By Rebecca Harrelson, Staff Writer
Published in print Oct. 1, 2014
The known and unknown stigma attached to Greek life at UNCG was brought to the attention of some Greek members on campus; all of the women’s sororities that were contacted chose not to respond or wished to remain anonymous.
Asking for facts and figures from members of Greek life proved difficult. This quote is from a source that wishes to stay anonymous, “The hurdle I am facing is the fact that my sorority and other sororities are in the process of informal recruitment right now and will be for a few more week as far as I know and I would not want to say anything that, while you and I both know what my intent and thought are behind my answers, a potential new member would not fully understand and could possibly take the wrong way. I would feel terrible if I was the reason someone chose not to look at Greek life because I am truly so thankful for the blessing it has been in my life.”
The Webster definition for the word ‘fact’ is as follows: a piece of information used as evidence or as part of a report or news article. From another anonymous source, “If you are asking these girls for facts and figures and their thoughts on their sorority which they put so much time, energy and money into then why would they not want to give you those facts? No one can turn around and blame them if it is the truth…that raise’s a lot of suspicion in my eyes.”
Speaking on the topic of diversity, both males and females agreed that their Greek organizations were diverse. “Yes, especially since I’ve seen it evolve from when I starts 4 years ago to now” said Mike Elam a member of Sigma Phi Epsilon.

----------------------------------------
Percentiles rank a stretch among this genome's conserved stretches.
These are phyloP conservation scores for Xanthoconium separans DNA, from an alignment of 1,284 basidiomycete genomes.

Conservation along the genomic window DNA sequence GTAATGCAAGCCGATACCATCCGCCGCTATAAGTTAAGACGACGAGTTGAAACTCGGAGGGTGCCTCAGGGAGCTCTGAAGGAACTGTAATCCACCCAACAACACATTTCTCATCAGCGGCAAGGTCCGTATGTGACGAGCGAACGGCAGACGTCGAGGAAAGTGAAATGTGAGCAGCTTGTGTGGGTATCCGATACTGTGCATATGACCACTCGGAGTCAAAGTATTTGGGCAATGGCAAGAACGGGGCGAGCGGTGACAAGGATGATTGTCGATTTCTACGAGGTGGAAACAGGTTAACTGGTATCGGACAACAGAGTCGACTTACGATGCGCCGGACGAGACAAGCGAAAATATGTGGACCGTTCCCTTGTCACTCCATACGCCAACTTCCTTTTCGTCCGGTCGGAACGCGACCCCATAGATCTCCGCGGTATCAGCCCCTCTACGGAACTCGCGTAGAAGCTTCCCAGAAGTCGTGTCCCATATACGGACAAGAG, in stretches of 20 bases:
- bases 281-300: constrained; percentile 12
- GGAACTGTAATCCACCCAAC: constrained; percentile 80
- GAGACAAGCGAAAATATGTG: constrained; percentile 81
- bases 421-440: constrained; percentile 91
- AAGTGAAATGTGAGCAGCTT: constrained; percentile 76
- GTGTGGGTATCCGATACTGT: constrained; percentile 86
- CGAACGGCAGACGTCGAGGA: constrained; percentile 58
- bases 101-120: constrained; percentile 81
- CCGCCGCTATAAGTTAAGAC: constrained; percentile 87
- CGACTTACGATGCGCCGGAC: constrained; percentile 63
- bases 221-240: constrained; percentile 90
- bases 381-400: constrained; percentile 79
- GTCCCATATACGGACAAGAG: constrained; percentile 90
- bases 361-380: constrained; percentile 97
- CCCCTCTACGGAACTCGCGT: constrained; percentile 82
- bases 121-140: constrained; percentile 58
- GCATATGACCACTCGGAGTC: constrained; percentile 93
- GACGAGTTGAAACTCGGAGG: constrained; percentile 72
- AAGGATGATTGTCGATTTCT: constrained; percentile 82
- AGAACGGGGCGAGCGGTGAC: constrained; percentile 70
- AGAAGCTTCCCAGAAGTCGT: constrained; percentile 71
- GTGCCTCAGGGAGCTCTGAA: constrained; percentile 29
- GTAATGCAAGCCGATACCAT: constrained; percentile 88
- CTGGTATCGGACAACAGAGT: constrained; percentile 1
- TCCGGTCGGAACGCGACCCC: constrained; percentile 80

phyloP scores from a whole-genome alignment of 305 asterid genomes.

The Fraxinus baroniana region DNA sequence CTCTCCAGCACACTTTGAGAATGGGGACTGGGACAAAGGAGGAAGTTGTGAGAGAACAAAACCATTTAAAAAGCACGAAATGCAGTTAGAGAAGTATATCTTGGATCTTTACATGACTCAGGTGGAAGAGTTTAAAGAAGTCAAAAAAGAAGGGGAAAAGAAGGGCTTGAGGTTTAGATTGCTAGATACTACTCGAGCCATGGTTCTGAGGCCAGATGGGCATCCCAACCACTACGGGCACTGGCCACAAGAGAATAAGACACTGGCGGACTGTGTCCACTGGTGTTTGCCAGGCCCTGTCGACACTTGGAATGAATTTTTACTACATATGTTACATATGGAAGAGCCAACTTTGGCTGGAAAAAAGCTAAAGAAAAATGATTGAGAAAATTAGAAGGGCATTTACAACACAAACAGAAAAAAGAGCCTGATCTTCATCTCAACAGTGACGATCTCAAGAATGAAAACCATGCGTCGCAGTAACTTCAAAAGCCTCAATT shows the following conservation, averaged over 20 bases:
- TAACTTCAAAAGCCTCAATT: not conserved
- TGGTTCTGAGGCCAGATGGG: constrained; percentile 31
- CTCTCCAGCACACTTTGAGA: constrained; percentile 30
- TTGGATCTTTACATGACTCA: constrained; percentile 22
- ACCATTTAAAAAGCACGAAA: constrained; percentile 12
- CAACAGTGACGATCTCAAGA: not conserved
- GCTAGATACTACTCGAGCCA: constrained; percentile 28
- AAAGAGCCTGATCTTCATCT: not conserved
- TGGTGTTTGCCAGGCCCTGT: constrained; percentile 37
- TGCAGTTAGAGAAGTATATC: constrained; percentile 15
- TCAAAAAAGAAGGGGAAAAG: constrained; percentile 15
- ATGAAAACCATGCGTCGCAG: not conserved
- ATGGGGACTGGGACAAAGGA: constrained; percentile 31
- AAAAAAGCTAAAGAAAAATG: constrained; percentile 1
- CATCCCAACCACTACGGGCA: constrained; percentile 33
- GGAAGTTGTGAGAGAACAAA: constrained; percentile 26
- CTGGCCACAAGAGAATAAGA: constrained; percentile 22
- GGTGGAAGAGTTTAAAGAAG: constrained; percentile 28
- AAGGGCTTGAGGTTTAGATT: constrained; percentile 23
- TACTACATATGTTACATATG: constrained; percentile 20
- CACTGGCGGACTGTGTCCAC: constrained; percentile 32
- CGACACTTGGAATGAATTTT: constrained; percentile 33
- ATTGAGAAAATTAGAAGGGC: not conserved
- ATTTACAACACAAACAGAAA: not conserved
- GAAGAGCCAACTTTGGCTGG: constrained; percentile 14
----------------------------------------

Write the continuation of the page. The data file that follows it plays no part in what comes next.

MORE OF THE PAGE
Elam also spoke about different aspects of his fraternity, “Greek life here is so small compared to our surrounding universities, so when one dumb guy messes up then the entire campus hears about it they categorize the entire fraternity, which shouldn’t happen. I also think now with the social media generations parties, rumors and news spread so much more quickly, regardless of if its truth. ”
When asked about if Elam thought their philanthropy (which is raising money for Youth Aid foundations) was highlighted enough he responded, “No, not really, I mean there are only two big fundraisers we have. For all Greek life to reach Minerva status at UNCG you have to have a certain stipulations to be any sort of recognized Greek organization on campus.”
The conclusion reached for finances that go into these Greek organizations shows that the fees and dues that are requested every semester by each participant go to parties, semi-formals, formals, events the Greek organization puts on, food if they need to supply food for the events, as well as the sum that goes to their national dues. If they pay that means they are a legitimate Greek Organization by national recognition. Mike Elam broke down some of the figures; around 450 dollars is what it costs for Sig Ep and that is including dues. New members have to pay an extra charge of 50 dollars which goes to Nationals.
Portions of the money go to different cabinets; once they pay their dues and taxes whatever they have left over is what they use for parties and events. “Every little bit is used; it’s not as if there is money just floating around within Greek organizations,” say Elam.
A young woman from a sorority at UNCG spoke out about the stigma attached and how to go about changing that stigma. She said, “I think it would be great for Greek life to have events throughout the year that are targeted towards Greeks and non-Greeks. For many non-Greeks they think all we want to do is hangout with people who are Greek, however, that’s not the case. I truly think Greek life here is willing to welcome new people that are interested in learning about the activities that we participate in regardless if they wish to join or not. When you are passionate about something you love sharing your passion with others.”